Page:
Newspaper Page Text
gjiJlii ,jj ,i anejl i
,. NN.w.CjA 1, 91
Pulihe A Cuny ndTon0 f
Swfts reim am, 1cl
UneroosDeild a,1c a
ar~d hing yotwhies ngn
pu o aI ian ontest.
W.ub.lishe wAs ount nd deadwn bed
at J.. Lee's rtismo n .
soe of thes gothisrhnes: n
TMes are ters. J.iM.tLe pif hAs.l
aferwovis Devfiends inm5 Couban
Ji the sene orev sAdwicWood
sonoraptmW Coffeeavi .0 codcdth
servie toth Pebran chur least
Seufnt moring.rAe ~cBtl
Several keprom feingn gooKid.
Wimanes Fhlain Candesre
toe to e n oie to fit yourch.e
Mrs F.c Cakeerand ofCackes, Pickleri
ofi Mr. JamD. JeGeBteral, Chr. .E.e
MraGad areng on wannin fresin clean
Te an coetnowon headquigter's
Mouarndrug ro ettiy Coerst
Pnr.eMiss tosi Parina Peoled.
wMth Miss. arti ofimmron ls
The Woman'sryomeodsssoonany s
pHtonian ContstUo. Lbr n
T.h eeri was foa dreadi bledn
toJ hi'.es u this m iptnewlfe.t
the Jint Cf all Dinfds ometid te
pracho a sved aomtistchrction Sin
the nd.M.Le of time.u
At almosit ano fored in eubayo
asipe reuest boe wlhwta
prethe abirce oft a~v A.senn R.emo
uon iat. whi c. means~ onucte ther
thatvie woul the seia hmrco lat
The little 12-Horse Car
en every day in Clarendon
Simple, strong, durable an
rse and buggy. The 1911 m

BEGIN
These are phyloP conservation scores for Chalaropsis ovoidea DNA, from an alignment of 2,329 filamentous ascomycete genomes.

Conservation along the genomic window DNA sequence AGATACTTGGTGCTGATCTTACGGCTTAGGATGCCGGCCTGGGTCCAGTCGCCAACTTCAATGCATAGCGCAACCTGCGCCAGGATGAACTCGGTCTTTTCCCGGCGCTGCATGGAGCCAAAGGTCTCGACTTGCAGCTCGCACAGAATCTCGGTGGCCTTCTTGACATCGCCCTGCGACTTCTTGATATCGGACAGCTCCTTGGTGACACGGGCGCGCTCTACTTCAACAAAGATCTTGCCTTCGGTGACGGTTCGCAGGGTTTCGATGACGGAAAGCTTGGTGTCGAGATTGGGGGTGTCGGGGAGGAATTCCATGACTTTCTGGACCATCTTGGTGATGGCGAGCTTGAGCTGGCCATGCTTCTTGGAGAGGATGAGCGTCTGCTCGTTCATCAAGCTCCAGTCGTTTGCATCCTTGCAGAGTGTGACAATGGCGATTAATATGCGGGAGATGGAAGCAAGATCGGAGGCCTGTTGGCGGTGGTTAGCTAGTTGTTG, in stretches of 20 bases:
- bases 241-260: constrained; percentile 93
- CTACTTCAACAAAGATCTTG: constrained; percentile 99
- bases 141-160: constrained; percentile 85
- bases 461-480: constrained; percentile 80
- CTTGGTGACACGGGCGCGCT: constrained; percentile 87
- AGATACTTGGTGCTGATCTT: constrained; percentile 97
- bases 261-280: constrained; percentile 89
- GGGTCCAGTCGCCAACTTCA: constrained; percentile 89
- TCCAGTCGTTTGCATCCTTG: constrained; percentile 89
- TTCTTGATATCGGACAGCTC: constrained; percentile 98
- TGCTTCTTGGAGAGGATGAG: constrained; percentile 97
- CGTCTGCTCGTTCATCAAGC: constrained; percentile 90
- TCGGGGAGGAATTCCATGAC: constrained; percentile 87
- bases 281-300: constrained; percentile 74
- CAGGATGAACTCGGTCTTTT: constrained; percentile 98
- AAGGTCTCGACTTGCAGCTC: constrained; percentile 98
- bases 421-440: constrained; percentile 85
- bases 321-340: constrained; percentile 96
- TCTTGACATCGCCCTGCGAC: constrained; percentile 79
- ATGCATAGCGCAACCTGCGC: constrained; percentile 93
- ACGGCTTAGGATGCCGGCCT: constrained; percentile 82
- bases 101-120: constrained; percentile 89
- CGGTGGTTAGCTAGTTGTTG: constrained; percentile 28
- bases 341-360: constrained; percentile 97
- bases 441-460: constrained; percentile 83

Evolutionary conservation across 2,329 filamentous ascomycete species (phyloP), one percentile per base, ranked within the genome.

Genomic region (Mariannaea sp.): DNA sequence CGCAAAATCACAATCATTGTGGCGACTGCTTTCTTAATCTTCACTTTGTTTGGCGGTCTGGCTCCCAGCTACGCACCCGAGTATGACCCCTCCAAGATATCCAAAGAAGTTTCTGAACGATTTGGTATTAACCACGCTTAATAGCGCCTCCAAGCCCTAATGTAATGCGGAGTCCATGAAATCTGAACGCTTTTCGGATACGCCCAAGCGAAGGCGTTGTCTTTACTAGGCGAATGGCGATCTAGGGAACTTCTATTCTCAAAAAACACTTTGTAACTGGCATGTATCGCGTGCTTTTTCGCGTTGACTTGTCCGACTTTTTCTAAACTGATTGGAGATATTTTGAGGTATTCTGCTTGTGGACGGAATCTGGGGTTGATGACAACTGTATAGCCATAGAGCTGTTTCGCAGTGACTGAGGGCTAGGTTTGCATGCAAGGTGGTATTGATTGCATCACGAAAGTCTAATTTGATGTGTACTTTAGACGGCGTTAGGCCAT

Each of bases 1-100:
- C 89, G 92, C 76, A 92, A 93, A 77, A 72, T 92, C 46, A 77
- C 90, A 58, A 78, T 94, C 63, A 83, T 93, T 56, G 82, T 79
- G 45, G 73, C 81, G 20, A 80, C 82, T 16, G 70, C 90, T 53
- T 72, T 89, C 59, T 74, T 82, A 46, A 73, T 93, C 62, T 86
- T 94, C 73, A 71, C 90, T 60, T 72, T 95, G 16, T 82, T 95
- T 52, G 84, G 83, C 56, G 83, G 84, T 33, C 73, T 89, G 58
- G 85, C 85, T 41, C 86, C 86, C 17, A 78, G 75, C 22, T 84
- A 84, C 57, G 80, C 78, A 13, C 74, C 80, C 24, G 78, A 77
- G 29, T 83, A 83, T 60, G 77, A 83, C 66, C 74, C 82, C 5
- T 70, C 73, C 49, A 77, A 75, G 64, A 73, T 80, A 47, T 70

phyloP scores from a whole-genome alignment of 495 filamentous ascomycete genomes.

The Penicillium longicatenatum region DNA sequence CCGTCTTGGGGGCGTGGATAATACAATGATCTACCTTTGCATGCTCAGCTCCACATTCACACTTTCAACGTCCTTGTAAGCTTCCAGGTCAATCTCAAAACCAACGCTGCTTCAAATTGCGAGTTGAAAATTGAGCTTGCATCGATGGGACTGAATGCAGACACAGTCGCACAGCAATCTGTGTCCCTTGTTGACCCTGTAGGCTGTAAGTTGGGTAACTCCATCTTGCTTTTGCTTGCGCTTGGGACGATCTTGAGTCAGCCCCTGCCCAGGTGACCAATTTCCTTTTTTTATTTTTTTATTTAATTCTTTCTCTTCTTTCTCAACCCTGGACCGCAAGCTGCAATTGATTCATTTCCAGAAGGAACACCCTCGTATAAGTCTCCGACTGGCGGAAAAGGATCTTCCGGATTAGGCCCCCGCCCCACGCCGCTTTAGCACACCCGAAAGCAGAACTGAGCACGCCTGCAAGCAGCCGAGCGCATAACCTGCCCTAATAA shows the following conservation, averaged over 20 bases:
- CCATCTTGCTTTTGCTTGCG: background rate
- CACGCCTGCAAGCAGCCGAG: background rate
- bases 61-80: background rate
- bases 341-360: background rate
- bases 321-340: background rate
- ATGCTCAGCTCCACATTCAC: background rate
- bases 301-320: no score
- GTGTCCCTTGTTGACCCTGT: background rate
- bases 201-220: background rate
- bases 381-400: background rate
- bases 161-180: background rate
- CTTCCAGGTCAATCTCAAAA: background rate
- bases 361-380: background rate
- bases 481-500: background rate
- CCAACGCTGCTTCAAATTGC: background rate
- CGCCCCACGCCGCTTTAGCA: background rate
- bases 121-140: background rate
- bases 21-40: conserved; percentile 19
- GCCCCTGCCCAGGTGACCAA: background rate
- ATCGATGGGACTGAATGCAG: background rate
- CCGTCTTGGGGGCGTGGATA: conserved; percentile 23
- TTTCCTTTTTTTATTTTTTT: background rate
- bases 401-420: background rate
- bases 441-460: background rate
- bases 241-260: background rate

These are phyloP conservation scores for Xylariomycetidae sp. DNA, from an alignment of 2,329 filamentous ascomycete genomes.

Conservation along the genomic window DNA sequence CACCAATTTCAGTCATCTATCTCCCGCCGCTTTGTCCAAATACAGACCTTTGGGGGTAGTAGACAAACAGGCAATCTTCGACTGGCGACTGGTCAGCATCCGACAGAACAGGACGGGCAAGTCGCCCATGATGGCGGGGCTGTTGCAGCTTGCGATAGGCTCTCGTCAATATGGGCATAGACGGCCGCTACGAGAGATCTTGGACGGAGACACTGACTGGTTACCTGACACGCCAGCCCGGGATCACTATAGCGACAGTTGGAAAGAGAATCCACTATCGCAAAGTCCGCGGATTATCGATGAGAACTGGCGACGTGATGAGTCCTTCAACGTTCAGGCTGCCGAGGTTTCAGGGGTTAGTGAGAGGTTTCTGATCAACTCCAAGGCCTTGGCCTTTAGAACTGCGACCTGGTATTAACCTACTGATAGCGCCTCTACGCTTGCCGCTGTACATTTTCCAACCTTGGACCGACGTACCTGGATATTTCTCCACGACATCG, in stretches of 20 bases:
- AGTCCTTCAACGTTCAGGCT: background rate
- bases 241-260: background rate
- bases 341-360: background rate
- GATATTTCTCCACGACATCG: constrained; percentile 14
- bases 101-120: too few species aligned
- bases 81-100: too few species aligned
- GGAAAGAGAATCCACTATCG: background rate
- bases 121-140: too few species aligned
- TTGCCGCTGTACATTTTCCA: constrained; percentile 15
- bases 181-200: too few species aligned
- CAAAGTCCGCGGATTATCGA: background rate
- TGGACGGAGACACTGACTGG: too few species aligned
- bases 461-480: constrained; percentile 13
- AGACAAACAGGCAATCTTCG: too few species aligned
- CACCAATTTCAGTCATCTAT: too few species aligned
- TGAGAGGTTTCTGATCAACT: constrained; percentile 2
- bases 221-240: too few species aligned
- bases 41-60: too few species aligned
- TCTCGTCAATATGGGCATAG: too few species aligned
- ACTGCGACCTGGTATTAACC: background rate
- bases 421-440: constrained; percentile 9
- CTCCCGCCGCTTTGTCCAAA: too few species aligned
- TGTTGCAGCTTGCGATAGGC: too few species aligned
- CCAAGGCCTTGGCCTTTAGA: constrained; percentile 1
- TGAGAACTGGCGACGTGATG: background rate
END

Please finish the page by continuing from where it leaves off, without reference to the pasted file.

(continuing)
lelivery and the
San Sell You
I have secured a man from Lake C
ce in Horseshoeing. He is an exp
done at my place is guaranteed.
Call at my Sh
d you are taki
Married last Wednesday at Marling
on. W. Va.. Mr. James Williams and Ia
Miss Elizabeth Pue. The groom is a!t
ehew of Governor Blease, and his
ome is at Davis Station. ,
Married in Columbia at the home of.
Rev. J. P. Knoxc last Wednesday even-a
Miss Clara Belle Hugains of Clarendon, d
daughter of Mr. and Mrs.. J. W-'e
Euggins of the Fork, and Mr. Earle r
Eimbrell of Columbia. r
Capt. D. .3. Bradham, and Mr. and i
~rs. W. J. Bradham left last Saturday |
for Little Rock, Ark., to attend the ,
onfederate re-union, and to visit Hon
David A. Biradham, who is a prominent
awyer and legislator of that State.
Cards are out announcing the en
agement of Miss Pauline Manning, a
aughter of Mr. and Mrs. J. M. Wood- s
e of Dawvson, Ga., and Dr. C. D. Rol-:
ins of Lake City, S. C. The marriageu
is to take place at Mr. Woodley's home si
t Dawson. The Woodley family for-h
erly lived at Summerton. o
There will be a tenderfooted gang on u
the train tonight to go to Charlestonb
for a trip on the hot sands, and shouldI
they reach home again their friends
will surely know they have been living I 0
. strenuous life at the ocean the pas~t
Few days. We would advise the aspir- j<
nts to supply themselves with a suit of |a
ubber clothing for the occasion. d
Tbe people living adjacent to the n
shing lakes and streams are now on d.